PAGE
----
Tag Archives: Agriculture

Organic or Not?

I’m weighing in on the recent hoopla created by the news from Stanford researchers,  that organically grown fruits and vegetables are no more ‘nutritious’ than those not carrying the label.

This should not be news.

The study did show half the bacterial contamination and only a fraction of the pesticides in the organic produce versus the other. Again, this is to be expected.

The purpose of organically grown produce is twofold: protecting and nurturing the soil, and the vital micro-organisms living there, and protecting nature and the rest of us from pesticides.  More vitamins was never part of the bargain.

The benefits or organic farming are well documented, as are the results of using chemical fertilizers and pesticides. Monsanto had a TV commercial years ago that proclaimed “Without chemicals, life itself would be impossible”, and true it is. But consider that with chemicals in the wrong concentrations, life itself is indeed impossible.  Here’s an easy example: All animals need oxygen, but only at 21%. Breathing 100% oxygen for more than a few days is a recipe for death. Not immediate death, mind you, but the kind where the damage is done and the wheels set into motion way before symptoms are felt. A line of death is crossed, and it’s invisible until it’s too late.  Clearly, more is not better.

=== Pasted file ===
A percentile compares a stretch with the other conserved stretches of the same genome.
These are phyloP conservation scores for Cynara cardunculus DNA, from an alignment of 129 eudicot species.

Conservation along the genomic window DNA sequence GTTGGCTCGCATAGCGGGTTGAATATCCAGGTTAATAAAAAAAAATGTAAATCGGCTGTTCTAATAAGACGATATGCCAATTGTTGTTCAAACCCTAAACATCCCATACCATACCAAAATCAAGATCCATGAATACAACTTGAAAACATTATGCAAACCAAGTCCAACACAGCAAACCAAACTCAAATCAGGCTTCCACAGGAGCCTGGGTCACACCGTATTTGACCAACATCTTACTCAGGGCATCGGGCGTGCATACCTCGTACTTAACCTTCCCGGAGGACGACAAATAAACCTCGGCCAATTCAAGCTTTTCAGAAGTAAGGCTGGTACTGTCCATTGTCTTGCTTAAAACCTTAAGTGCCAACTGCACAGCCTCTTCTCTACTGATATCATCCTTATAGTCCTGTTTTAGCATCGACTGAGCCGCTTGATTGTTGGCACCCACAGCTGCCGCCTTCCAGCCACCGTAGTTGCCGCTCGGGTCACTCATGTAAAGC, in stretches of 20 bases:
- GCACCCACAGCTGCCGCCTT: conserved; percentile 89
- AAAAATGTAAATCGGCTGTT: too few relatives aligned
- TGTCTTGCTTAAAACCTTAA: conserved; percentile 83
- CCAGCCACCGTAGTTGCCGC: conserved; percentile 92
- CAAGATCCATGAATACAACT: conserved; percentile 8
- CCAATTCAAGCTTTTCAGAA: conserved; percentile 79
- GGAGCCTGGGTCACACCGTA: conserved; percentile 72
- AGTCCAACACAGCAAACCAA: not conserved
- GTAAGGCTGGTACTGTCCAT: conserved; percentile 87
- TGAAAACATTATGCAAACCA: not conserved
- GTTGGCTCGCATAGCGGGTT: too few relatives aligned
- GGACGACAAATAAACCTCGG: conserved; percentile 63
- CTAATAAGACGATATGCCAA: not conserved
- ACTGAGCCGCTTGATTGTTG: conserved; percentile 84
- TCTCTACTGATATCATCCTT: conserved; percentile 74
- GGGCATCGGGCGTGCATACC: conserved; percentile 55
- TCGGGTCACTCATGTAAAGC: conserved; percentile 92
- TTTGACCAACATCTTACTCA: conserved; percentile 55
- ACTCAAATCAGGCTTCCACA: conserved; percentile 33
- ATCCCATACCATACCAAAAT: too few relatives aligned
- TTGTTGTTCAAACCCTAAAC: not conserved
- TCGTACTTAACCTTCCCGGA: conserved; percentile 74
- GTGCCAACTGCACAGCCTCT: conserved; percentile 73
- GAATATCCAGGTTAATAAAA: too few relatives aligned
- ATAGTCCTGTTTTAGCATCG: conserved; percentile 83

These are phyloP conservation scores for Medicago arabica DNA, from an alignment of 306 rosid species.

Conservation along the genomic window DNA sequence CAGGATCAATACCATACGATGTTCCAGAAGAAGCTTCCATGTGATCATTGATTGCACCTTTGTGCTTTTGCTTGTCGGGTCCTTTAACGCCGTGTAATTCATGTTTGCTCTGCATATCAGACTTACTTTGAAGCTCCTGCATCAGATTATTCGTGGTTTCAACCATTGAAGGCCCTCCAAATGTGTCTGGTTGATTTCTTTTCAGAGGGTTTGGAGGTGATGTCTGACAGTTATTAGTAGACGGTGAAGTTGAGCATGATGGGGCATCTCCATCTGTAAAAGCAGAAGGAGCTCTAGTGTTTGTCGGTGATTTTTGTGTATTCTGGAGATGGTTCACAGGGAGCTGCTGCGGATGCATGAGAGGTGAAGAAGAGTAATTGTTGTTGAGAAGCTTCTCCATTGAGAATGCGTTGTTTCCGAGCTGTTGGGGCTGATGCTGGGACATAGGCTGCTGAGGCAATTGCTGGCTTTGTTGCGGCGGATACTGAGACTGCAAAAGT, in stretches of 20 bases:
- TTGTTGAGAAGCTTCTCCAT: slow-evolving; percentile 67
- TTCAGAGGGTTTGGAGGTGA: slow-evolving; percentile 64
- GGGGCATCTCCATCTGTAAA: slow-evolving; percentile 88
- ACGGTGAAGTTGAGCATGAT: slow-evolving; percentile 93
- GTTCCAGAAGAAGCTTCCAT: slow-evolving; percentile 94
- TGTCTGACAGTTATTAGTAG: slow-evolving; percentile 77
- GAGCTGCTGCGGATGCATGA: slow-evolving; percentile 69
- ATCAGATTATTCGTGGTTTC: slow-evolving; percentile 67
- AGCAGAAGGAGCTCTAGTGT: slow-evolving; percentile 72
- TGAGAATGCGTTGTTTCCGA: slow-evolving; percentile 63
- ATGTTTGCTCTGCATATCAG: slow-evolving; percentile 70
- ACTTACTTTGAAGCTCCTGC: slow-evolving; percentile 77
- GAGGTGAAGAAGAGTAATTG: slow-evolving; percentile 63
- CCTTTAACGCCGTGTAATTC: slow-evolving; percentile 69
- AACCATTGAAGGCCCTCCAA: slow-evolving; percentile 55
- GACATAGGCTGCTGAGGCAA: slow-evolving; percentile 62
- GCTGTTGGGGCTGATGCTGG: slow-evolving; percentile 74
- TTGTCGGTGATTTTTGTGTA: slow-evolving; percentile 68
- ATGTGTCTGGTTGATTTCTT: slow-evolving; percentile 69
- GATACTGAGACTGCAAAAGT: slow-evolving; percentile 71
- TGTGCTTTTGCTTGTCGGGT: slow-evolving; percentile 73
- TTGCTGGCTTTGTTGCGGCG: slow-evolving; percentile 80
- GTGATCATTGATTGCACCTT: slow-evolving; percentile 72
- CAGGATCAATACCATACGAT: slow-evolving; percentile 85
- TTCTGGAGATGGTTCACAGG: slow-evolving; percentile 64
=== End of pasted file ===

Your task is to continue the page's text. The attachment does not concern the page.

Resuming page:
Same with fertilizers. Soil is not just inanimate dirt. Soil is alive. It teems with life, life that enables organic material to break down into nutrients, life that enables plants to absorb those nutrients and grow.

Unless that life gets poisoned,  like it does when chemical fertilizers are used.  Soil that is ‘pumped up’ with chemicals rapidly loses the beneficial micro organisms common in rich soil.  Like lung tissue that burns in the face of too much chemical oxygen, soil burns and dies in the presence of too much chemical fertilizer.  Now think about that for second.

Years ago, the first farmers figured out that some crops needed rotating, and that fields needed to be left fallow, or not planted, in order to recover their fertility.  Our modern, profit maximizing solution is to pour on the artificial chemicals, fertilizers for plants, hormones for animals, and force much higher productivity.

As with most profit maximizing solutions, this one is short-sighted. Killing the soil and passing hormones into the food supply have to be considered, at the least, unwelcome  outcomes.

The harmful effects of pesticides on both the environment and humankind is without question. Society often makes trade-offs… this one is enough food to throw away, keeping prices low, or having poison free food.

I choose poison free whenever I can get it. I think you should too. And If we can help keep the soil from having too much of it,  then we all win.(photo by geo)